Lawmakers announce additional FEMA aid to rebuild Winston County

FEMA Approves Grants Worth $43.5 Million to Restore Plywood Manufacturing, Medical Center and County Facilities

U.S. Senators Thad Cochran (R-Miss.) and Roger Wicker (R-Miss.), with Representative Alan Nunnelee (R-Miss.), announced recently the approval for more than $43.5 million in federal grant awards linked to work to rebuild tornado-damaged Louisville and Winston County, including $34.5 million to support restoration of a plywood manufacturing plant.

The Federal Emergency Management Agency (FEMA) informed the lawmakers that four FEMA Public Assistance grants have been approved to offset the costs of recovery efforts related to the April 28 tornado that hit Louisville and Winston County. The largest award, worth $34.5 million, to the City of Louisville will reimburse 75 percent of the costs to reestablish a plywood manufacturing plant. Three other grants, totaling $10.8 million, for Winston County and the Mississippi Emergency Management Agency (MEMA) are linked to continued work to restore medical care services in the region.

“These grants represent a significant obligation by the federal government to see that Louisville and Winston County move forward as whole communities, which includes jobs and economic growth. Reviving the promise of hundreds of new manufacturing jobs is an important part of the recovery plan for this area,” Cochran said. “Regarding medical services, our goal is to get the Winston Medical Center repaired and operational as soon as possible. FEMA is coordinating with state and local officials to see that this process moves forward expeditiously.”

“When destructive tornadoes hit Mississippi in April, FEMA made a promise to support Mississippi’s recovery,” Wicker said. “They are honoring that commitment by assisting local and state efforts. These latest rounds of grants will help reestablish facilities that are vital for many communities to return to normal life.”

“These grants represent an opportunity for Winston County to continue to rebuild the economy and also fully restore health care services. Restoring the plywood manufacturing plant is essential to economic development and job growth in the area,” Nunnelee said. “The Winston County Medical Center took a direct hit during the April tornado, but because of the emergency plan in place they were able to protect patients and save lives. This grant continues the progress toward permanent restoration of medical facilities and services.”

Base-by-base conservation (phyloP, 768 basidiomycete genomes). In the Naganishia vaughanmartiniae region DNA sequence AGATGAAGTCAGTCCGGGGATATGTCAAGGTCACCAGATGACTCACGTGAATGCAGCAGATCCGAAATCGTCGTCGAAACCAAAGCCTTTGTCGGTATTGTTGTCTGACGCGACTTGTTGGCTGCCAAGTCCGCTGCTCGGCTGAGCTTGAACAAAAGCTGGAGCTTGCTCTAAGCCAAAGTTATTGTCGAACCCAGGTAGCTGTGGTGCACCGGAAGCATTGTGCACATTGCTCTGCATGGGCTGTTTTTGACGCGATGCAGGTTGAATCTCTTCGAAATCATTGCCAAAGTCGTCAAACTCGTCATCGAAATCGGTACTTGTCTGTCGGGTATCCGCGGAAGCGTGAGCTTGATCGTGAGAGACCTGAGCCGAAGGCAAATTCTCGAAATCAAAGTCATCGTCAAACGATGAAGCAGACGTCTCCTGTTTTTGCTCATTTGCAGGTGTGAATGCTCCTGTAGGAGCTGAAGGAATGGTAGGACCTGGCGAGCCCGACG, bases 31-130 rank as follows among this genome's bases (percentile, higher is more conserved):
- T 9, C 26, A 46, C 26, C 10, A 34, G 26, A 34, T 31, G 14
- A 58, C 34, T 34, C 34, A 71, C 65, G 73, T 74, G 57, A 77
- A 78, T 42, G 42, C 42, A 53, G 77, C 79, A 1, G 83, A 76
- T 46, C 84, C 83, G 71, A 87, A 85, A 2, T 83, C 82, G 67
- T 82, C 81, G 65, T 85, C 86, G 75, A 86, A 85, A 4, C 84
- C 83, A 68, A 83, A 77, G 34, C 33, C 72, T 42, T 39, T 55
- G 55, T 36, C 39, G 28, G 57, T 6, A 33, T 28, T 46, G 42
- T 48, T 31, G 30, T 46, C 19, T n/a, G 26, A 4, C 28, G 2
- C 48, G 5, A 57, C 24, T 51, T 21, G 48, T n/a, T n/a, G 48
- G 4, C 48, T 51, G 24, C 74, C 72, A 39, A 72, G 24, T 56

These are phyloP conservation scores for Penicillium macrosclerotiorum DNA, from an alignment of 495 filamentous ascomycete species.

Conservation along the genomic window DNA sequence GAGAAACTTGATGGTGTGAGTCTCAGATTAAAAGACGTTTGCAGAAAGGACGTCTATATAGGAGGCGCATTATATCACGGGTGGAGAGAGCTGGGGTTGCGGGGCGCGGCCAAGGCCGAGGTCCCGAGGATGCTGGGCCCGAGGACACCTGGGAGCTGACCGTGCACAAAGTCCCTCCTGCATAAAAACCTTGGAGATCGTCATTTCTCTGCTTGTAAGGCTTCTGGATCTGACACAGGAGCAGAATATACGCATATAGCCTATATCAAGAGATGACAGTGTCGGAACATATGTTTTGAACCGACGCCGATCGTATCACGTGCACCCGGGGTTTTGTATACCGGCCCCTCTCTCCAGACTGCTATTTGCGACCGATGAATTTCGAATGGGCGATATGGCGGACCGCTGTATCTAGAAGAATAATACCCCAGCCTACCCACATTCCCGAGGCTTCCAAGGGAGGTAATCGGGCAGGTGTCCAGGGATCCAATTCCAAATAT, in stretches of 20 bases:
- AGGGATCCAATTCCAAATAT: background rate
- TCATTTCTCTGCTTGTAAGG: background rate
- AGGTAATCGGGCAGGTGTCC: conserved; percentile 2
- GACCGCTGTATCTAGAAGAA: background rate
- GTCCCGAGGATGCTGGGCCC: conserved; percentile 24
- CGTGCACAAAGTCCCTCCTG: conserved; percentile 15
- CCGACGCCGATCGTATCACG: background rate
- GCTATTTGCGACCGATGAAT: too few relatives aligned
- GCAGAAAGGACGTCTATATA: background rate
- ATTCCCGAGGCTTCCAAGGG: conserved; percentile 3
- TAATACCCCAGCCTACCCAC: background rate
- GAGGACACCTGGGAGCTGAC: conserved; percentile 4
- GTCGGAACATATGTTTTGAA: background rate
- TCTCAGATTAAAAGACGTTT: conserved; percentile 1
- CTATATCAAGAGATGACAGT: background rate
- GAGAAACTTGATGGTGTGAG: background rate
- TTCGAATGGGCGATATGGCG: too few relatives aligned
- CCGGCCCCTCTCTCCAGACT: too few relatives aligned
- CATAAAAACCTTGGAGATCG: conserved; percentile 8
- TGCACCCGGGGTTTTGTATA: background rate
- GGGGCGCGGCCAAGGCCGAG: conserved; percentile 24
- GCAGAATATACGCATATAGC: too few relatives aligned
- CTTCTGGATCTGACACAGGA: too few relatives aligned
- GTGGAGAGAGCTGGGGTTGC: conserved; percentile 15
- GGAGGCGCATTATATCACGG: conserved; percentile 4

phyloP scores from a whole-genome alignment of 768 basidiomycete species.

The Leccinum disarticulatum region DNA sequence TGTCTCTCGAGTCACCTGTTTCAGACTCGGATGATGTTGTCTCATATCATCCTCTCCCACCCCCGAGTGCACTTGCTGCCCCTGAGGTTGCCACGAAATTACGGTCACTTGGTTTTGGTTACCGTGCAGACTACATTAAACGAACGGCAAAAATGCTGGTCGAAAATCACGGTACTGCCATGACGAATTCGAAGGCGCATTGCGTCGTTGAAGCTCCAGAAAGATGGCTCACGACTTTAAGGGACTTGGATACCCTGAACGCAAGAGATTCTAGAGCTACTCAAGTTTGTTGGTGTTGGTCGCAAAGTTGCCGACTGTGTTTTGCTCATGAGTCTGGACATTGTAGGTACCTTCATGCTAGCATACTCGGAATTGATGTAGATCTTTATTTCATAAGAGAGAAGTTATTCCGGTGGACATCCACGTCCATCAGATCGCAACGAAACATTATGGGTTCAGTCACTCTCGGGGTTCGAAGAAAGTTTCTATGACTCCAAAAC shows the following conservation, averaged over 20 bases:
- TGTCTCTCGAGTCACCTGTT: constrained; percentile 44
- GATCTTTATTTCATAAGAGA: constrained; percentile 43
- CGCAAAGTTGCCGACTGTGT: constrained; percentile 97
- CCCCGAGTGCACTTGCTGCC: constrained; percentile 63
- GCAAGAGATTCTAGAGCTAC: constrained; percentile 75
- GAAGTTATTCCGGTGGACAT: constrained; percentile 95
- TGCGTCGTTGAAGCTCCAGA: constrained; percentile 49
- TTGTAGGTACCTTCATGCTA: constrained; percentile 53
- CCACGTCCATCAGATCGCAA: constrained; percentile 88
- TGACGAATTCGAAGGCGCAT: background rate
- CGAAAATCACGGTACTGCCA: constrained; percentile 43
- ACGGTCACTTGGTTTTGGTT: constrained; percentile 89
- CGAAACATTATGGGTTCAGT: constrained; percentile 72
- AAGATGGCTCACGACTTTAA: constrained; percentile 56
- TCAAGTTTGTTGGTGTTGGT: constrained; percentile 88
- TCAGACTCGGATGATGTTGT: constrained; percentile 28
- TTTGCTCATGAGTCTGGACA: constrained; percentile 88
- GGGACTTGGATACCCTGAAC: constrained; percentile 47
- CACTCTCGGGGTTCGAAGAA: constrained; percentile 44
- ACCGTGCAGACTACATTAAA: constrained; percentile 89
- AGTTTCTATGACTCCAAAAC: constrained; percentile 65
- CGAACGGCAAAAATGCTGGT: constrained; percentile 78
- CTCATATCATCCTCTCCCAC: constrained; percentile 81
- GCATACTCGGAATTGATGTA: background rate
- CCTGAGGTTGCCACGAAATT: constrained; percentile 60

Restoration of the Natron Plywood Plant in Louisville has been identified by city and county leaders as a major priority in the aftermath of the storm. The plant, which before the storm was scheduled to open in July, is expected to initially employ more than 200 local residents with an estimated potential workforce of 400 workers. The total project cost associated with the $34.5 million grant is $46.0 million.

Two grants awarded to Winston County, $4.9 million and $4.8 million, will support replacing two county-owned warehouses, including one removed to accommodate a mobile disaster hospital. These grants will offset costs associated with repairing buildings and equipment that were damaged by the tornadoes.

MEMA will receive $1.0 million to offset costs for emergency protective maneuvers it has undertaken to restore medical care delivery after the Winston Medical Center sustained severe damage from the April storm. This work involves ongoing coordination with the Mississippi State Department of Health and other medical services organizations to ensure continuity of medical care delivery in the area. In September, FEMA approved a $1.09 million grant for the Winston County Medical Foundation.

The funding for each of the three grants represents 75 percent of the costs associated with these projects. Funding will be awarded to MEMA for distribution to the awardees.

FEMA Public Assistant Grants provide supplemental disaster assistance to state, local and tribal governments, and certain types of private, nonprofit organizations for debris removal, emergency protective measures, and the repair, replacement, or restoration of disaster-damaged, publicly owned facilities.